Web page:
What training tips are key for someone new to cold weather riding?


One of the most important tips for riders who are new to cold weather riding is to avoid overdressing at the start of the ride. You are dressed appropriately when you are feeling a bit cold for the first 10-15 minutes of your ride. If you leave the house and you’re toasty warm immediately, it’s likely you’re overdressed and will be too warm once you start generating heat from exercise.

"You are dressed appropriately when you are feeling a bit cold for the first 10-15 minutes of your ride."

What is your favorite layer to wear on cold rides?


A great thermal base layer creates the foundation for comfort and adaptability. It’s thin and form-fitting so it reduces the amount of bulk you must layer on top of it. The Ceramic Long Sleeve Base Layers keeps me warm and wick moisture away from my body, then I can use additional layers for more insulation, wind-blocking, and moisture management as needed.

Do you have a favorite fall/winter training ride?


In Colorado Springs, my favorite winter ride is the Hanover Loop. It is a flat to rolling ride to the plains south and east of Colorado Springs. It can be quite cold out there with nothing to shield you from the wind, but the uninterrupted miles, low traffic roads, and views of the snow-capped Rockies are great. I now live primarily in California, and my favorite ride is from Santa Ynez to Jalama Beach and back. I’ve been doing this ride for more than 20 years, whether it’s solo, with cycling camps, with friends, or with my partner. It’s a great ride on its own, but it’s also a thread that connects memories and experiences with athletes I’ve ridden with over the decades.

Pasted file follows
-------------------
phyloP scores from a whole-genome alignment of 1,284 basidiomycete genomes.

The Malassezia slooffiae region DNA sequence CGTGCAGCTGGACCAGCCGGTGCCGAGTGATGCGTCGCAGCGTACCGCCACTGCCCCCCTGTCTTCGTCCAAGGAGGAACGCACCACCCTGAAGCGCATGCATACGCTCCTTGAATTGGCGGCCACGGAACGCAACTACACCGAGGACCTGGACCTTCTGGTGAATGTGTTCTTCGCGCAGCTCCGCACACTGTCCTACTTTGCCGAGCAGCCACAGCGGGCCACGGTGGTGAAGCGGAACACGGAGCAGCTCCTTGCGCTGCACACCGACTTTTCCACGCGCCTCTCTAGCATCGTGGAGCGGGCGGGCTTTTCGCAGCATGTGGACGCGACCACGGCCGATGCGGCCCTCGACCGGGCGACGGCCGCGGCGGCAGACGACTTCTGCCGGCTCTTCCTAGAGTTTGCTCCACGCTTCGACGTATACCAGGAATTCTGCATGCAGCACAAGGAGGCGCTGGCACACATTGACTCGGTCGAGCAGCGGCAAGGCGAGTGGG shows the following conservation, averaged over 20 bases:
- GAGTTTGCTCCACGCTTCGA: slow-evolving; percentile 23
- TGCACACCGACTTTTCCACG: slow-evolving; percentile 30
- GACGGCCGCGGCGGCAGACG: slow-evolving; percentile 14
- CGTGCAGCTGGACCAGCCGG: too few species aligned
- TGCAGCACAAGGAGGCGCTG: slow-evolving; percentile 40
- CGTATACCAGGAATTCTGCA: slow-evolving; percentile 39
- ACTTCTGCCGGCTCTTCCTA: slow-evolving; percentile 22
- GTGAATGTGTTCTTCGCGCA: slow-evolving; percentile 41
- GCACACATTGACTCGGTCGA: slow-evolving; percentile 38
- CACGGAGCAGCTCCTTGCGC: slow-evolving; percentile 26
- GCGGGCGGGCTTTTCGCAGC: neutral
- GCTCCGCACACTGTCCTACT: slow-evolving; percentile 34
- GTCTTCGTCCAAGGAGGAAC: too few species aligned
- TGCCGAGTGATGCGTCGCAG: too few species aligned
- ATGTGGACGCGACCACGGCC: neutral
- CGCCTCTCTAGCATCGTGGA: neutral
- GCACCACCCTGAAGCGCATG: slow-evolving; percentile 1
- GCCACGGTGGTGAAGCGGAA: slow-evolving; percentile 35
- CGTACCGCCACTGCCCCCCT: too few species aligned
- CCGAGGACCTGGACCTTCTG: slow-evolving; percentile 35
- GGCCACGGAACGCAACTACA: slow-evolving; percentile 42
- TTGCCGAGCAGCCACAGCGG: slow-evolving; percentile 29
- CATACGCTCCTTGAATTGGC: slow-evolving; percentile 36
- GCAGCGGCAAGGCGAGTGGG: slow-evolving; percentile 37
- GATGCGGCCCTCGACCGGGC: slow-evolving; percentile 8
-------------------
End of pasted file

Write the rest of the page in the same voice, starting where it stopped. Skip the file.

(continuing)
A final thought.


For close to two decades, Chris and his coaching staff at Carmichael Training Systems (CTS) have partnered with Giordana Cycling, outfitting staff and athletes alike from head to toe in Giordana gear. This history means Chris' team is familiar with nearly every product we offer. It's an honor and point of pride that this elite group chooses Giordana as their apparel partner. It is a mutually beneficial relationship that creates a feedback and testing loop between our development team and a group of experts at the top of their field. For more of Chris' favorite collections explore FR-C Pro, G-Shield, and Silverline.


Our brand purpose is to help riders push the boundaries of what's possible. We celebrate Chris and the CTS coaches who are sharing their extensive knowledge and expertise to help every client reach their goals.

1 comment

  • Roberto : May 21, 2024
    Author's avatar image

    Very nice and informative article. Thanks for sharing your great advice. I live in Ohio and ride on gravel in Michigan and it’s definitely cold. I learn to cary with me a vest or a windbreaker on longer rides. Having a good base layer for me is key.